Stories from PA History
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Pennsylvania Show Business
Pennsylvania's early Quakers did their best to outlaw popular theater, song, and other sinful leisure amusements and diversions. By the later 1700s, however, Philadelphia was the theater capital of the nation. In the generations that followed, Pennsylvanians would play significant roles in the development of American show "business" and the commodification of entertainment.

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OVERVIEW: Pennsylvania Show Business
Chapter 1: The Theater
Chapter 2: Motion Pictures
Chapter 3: Popular Music

Historical Markers In the Story
marker icon William Strayhorn (Allegheny) marker icon American Bandstand [Show Business] (Philadelphia)
marker icon August Wilson (Allegheny) marker icon Billy Eckstine (Allegheny)
marker icon Charles Mishler (Blair) marker icon Circus History (Erie)
marker icon Eddie Lang (Philadelphia) marker icon Edwin S. Porter (Fayette)
marker icon Ethelbert Nevin (Allegheny) marker icon Francis Johnson (Philadelphia)
marker icon Fred Waring (Blair) marker icon Freedom Theatre (Philadelphia)
marker icon Fulton Opera House (Lancaster) marker icon George Rosenkrans (Clearfield)
marker icon James A. Bland (Philadelphia) marker icon James Maitland Stewart (Indiana)
marker icon Jay Livingston (Washington) marker icon Joe Venuti (Philadelphia)
marker icon John W. Coltrane (Philadelphia) marker icon Johnny Weissmuller (Somerset)
marker icon Les Brown [Show Business] (Schuylkill) marker icon Lyman H. Howe (Luzerne)
marker icon Mario Lanza (Philadelphia) marker icon Oscar Hammerstein II (Bucks)
marker icon Paul Robeson (Philadelphia) marker icon Pearl Bailey (Philadelphia)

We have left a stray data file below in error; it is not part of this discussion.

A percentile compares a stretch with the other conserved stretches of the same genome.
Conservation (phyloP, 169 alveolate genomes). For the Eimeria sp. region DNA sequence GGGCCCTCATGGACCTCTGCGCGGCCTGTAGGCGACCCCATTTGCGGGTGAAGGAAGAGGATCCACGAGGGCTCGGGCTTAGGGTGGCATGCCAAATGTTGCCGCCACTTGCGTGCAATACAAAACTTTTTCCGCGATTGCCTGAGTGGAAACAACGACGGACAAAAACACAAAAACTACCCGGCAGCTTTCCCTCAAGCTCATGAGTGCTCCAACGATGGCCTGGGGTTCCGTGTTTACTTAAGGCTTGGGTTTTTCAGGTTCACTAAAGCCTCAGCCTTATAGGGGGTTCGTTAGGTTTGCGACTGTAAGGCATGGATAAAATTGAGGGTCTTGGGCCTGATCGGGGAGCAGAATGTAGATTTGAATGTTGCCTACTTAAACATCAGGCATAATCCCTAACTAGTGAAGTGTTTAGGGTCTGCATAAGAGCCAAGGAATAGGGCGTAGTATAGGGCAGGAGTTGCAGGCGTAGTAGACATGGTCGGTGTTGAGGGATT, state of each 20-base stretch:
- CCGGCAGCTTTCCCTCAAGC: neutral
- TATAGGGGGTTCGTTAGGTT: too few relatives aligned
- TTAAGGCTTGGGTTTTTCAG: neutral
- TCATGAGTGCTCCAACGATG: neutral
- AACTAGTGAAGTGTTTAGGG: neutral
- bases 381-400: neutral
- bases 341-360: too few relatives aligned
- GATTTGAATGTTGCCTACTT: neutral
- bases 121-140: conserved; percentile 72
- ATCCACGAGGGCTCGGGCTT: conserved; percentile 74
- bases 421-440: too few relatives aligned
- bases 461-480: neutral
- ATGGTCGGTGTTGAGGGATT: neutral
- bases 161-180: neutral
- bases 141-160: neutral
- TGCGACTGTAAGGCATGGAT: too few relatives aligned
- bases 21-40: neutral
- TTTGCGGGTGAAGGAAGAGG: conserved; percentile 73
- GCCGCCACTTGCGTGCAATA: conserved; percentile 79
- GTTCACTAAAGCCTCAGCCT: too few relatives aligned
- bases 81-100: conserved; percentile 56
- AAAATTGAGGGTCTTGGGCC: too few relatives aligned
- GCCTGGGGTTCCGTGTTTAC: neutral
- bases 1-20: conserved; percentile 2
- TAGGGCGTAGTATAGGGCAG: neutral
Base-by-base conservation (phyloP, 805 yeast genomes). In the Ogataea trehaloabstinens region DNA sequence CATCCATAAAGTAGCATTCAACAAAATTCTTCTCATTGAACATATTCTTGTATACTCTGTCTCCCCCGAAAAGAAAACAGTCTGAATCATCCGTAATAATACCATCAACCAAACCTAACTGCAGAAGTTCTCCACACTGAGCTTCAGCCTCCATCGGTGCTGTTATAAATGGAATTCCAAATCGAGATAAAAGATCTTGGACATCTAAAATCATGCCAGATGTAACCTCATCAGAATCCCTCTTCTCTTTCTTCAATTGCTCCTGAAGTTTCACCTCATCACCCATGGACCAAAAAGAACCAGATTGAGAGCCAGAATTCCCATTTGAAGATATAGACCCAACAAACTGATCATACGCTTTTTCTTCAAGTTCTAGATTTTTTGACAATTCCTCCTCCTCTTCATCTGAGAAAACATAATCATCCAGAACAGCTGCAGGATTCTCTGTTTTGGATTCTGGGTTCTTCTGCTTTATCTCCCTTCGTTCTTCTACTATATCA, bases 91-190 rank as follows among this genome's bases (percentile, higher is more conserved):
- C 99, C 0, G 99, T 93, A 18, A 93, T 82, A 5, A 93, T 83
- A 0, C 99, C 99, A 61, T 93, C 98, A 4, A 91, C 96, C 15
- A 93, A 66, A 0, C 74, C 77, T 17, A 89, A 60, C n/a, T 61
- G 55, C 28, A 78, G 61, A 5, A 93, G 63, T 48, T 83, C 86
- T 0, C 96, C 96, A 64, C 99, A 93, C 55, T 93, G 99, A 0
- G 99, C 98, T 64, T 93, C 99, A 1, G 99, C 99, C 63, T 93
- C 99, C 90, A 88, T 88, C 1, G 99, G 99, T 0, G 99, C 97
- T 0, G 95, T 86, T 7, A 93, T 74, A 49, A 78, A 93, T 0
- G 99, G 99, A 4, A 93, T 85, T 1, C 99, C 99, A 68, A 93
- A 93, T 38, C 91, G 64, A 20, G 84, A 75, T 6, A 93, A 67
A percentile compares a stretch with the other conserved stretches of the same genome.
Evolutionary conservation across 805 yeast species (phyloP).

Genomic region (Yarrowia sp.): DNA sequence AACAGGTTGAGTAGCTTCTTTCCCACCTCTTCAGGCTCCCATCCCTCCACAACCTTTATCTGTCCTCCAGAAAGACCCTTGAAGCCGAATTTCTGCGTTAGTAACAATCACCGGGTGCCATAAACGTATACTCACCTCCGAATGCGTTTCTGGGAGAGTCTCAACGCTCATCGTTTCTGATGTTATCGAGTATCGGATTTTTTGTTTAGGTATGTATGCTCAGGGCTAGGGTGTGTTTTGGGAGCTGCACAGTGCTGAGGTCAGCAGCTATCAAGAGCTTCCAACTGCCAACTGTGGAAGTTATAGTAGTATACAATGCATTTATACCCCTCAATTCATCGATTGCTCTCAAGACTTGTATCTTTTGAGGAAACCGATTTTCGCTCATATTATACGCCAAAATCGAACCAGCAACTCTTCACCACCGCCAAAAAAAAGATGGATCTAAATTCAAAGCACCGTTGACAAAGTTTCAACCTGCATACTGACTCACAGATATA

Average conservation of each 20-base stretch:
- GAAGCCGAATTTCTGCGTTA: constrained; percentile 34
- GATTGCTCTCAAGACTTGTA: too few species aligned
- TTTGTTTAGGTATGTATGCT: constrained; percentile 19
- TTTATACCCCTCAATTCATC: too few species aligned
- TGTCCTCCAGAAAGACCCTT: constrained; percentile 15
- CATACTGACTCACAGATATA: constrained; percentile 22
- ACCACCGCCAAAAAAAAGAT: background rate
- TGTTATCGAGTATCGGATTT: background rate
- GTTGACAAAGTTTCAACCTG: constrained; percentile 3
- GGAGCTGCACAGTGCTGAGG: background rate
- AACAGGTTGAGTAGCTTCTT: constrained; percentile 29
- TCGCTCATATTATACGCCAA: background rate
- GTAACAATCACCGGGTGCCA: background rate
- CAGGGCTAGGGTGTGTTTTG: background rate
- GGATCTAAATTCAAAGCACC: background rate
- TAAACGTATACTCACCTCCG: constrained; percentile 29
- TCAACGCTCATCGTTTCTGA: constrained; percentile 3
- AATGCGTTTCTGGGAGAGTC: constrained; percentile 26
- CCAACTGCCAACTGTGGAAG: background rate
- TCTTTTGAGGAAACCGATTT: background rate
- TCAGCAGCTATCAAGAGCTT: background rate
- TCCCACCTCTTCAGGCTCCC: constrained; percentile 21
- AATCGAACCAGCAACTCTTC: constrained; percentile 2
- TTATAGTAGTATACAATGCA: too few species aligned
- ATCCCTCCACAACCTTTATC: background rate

marker icon Ricketts Circus (Philadelphia) marker icon Siegmund Lubin (Philadelphia)
marker icon Standard Theatre (Philadelphia) marker icon Stephen C. Foster (Allegheny)
marker icon The Barrymores (Philadelphia) marker icon The Dorsey Brothers (Schuylkill)
marker icon The Dunbar Theatre (Philadelphia) marker icon Tom Mix (Cameron)
marker icon Unity House (Pike) marker icon Victor Schertzinger (Schuylkill)
marker icon W. C. Fields (Philadelphia) marker icon Walnut Street Theatre (Philadelphia)
marker icon Warner Brothers' First Theater (Lawrence)

Lesson Plans for this Story
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Story Bibliography

Original Documents
icon full text Congress outlaws theatrical productions (Clause 8), October 20, 1774.
icon full text Proposal for a theatre in Philadelphia, Pennsylvania Packet, February 17, 1789.
icon full text Review of Edwin Forrest's Theatrical Debut, 1820
icon full text Edwin Forrest announces a prize for American playwrights, 1828
icon full text An assessment of Edwin Forrest's skills as an actor, 1837
icon full text Stephen Foster to E. P. Christy, June 12, 1851
icon full text Stephen Foster to E. P. Christy, May 25, 1852
icon full text Dan Rice, "The Pleasure Excursion," 1866
icon full text Dan Rice's "Multifarious Account of Shakspeare's Hamlet," 1866
icon full text Jack Murphy monologue from "The Log Cabin Varieties," 1877
icon full text Joseph Jefferson recalls a performance by Edwin Forrest, 1889
icon full text A. Frank Stull on Louisa Drew and the Arch Street Theatre, 1905
icon full text John Philip Sousa, "The Menace of Mechanical Music," 1906